As soon as we finished at the office, raced off, grabbed a Subway late lunch, then went to a specialist work gear shop to buy ourselves the steel capped boots we had been told were mandatory, all the time, on site. They were far more comfortable than I had expected. Also costly – some $120 for each of us.

We must wear long sleeved shirts, long trousers and steel caps, on the work site.

I went and bought books on Excel and other Office programs I thought I needed to quickly try to learn!

John went to the landscaping place and bought more African mahogany – on the strength of the money earned today – $400 worth.

The evening meal at R’s place, at Palmerston, was very pleasant. They have a huge outdoor living area, under cover, surrounded by lush green gardens – as is the norm up here.

R’s daughter, who we’d already met as she was the secretary at the Darwin office, was there, and his wife, who had recently set up in business as a property manager.

Through the course of the evening, a clear message was conveyed to John – they wanted a compliant safety person, rather than a really pedantic one, because they did not want any hold ups to the work! Maybe that explained why they hired someone with no formal qualifications in the field – although as a former school Principal, John had been familiar with some aspects of such matters.

It seemed that R expected to be down there on site, at some stage, managing the work from there rather than totally from Darwin.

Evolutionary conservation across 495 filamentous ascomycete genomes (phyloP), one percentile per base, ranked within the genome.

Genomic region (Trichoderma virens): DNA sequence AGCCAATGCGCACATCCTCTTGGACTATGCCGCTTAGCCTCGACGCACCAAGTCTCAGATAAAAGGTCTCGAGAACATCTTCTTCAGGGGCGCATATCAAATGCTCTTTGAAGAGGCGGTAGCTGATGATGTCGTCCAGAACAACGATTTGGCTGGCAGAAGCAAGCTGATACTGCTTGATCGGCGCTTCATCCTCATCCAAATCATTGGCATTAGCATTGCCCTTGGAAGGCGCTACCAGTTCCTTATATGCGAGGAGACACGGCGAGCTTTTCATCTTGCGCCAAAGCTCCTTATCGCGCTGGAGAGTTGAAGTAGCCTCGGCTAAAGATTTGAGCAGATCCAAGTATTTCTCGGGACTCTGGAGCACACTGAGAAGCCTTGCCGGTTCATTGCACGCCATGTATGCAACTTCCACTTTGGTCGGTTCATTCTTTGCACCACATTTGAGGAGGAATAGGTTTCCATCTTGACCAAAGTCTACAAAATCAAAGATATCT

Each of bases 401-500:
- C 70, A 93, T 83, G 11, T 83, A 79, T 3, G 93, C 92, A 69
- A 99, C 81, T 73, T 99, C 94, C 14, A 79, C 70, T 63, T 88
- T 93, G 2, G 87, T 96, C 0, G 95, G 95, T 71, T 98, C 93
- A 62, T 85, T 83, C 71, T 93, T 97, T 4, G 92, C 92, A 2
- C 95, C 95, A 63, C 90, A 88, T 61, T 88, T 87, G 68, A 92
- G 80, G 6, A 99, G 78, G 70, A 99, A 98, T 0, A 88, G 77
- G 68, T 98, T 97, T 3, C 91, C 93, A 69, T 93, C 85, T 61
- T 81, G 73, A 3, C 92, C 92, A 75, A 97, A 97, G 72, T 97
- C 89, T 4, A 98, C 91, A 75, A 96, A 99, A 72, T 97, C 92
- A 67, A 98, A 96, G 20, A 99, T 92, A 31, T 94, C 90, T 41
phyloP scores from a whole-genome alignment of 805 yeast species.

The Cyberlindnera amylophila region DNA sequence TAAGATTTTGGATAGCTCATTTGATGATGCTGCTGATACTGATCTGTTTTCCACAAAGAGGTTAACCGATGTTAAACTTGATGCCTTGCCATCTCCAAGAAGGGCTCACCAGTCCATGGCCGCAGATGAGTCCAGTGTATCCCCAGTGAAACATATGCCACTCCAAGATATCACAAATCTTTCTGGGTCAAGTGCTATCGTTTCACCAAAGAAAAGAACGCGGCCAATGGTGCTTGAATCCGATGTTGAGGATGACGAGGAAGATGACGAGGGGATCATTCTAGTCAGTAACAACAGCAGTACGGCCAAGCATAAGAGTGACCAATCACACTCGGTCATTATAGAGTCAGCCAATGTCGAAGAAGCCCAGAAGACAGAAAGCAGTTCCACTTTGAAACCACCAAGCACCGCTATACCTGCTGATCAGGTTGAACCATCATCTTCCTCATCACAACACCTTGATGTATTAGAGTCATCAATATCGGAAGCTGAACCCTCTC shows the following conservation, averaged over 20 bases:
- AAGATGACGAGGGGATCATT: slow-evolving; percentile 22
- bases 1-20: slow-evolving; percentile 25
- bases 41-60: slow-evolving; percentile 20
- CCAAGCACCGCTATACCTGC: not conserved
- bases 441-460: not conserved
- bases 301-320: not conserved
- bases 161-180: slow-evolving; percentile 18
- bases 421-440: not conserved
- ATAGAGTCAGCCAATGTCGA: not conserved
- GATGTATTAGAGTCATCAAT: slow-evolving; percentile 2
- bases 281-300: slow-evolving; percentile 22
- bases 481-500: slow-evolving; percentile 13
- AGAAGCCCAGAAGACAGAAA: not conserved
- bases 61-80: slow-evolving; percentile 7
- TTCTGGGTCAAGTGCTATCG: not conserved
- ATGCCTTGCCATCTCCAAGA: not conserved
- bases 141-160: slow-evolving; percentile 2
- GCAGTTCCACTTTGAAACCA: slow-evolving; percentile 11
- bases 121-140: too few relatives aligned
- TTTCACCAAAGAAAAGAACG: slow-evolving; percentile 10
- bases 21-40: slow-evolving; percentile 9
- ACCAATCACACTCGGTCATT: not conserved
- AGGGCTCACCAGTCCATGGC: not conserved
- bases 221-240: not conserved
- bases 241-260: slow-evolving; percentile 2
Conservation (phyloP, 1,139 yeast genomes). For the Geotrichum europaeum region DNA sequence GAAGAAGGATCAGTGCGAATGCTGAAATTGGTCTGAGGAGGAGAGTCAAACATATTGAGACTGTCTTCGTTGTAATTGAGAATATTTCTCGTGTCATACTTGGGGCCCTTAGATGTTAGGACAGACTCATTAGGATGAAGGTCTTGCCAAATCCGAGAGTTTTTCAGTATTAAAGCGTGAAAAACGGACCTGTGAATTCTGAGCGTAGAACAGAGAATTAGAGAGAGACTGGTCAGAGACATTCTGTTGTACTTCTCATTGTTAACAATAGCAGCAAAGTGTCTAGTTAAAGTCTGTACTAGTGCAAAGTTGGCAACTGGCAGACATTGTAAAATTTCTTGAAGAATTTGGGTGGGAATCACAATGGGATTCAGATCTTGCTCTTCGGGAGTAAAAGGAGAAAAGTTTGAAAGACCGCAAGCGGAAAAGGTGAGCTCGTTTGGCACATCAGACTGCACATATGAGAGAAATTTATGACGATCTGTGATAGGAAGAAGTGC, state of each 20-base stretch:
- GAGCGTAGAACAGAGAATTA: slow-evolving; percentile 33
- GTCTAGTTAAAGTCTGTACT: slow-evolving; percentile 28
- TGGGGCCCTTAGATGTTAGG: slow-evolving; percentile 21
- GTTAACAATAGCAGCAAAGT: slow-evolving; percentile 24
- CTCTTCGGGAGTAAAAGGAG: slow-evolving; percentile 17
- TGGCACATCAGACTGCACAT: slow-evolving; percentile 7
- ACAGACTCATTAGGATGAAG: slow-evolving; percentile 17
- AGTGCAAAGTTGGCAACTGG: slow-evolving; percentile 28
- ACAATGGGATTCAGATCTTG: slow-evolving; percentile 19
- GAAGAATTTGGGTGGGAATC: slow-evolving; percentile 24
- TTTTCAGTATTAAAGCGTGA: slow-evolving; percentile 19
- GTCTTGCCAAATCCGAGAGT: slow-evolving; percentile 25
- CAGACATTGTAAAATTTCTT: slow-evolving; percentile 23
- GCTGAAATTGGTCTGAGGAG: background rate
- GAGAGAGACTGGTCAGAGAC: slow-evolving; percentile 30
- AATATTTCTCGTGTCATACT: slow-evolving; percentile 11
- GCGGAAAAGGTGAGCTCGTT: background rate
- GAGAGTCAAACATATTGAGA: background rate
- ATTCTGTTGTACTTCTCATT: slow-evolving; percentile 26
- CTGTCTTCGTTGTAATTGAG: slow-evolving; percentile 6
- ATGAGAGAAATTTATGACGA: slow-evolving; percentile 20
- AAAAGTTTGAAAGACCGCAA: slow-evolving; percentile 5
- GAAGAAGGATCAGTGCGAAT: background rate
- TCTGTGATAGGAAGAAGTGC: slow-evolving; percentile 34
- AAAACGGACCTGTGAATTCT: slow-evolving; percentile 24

We heard on the radio that there were bad bushfires down around Adelaide River. Hoped the highway didn’t get cut.

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2006 Travels September 10


Bowls in Darwin in the morning.

Now that a lengthy trip was looming, John greased the wheel bearings on the van and adjusted the brakes on both sides – eased them off a bit.

I spent some of the day working out what I would need, and would have to do to prepare for this “adventure”.

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2006 Travels September 9


We had to go to the Darwin company office, in the morning, to see R. When things moved, it seemed they did so quickly!

Apparently, it had been getting environmental and aboriginal heritage approvals that had been holding up the project. These things were not up to the company – it was Fortescue that must negotiate and sort out the approvals, and then hand the site over to the company for the construction work.

I was still trying to get my head around the delineations and processes and who was doing what.

It was arranged that we were to turn up at 8am on Monday, for “work” – induction and so on. We would be paid for our time.

There would be three options for getting us to the site:  1. Drive ourselves there.  2. Drive to Alice Springs, so some training at Head Office, then drive the Tanami Track to WA. But the Tanami was very rough at this time.  3. Fly to Alice for training, fly back to Darwin, then drive ourselves.

R was not yet sure which of these it would be. Just one of a number of uncertainties, it seemed to me.

Back at camp, I made John go and tell J we would not be doing the mango work after all. I felt really bad that we had let her down, and hoped John was embarrassed.

Occasionally I saw, in my walks around the area, Rainbow Bee-eaters – really colourful little birds, with the distinctive longer tail feather. In some light angles, they appeared irridescent.

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Rainbow Bee eaters

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2006 Travels September 8


A message came in on our phone, from R, asking if we were still interested in the Pilbara work?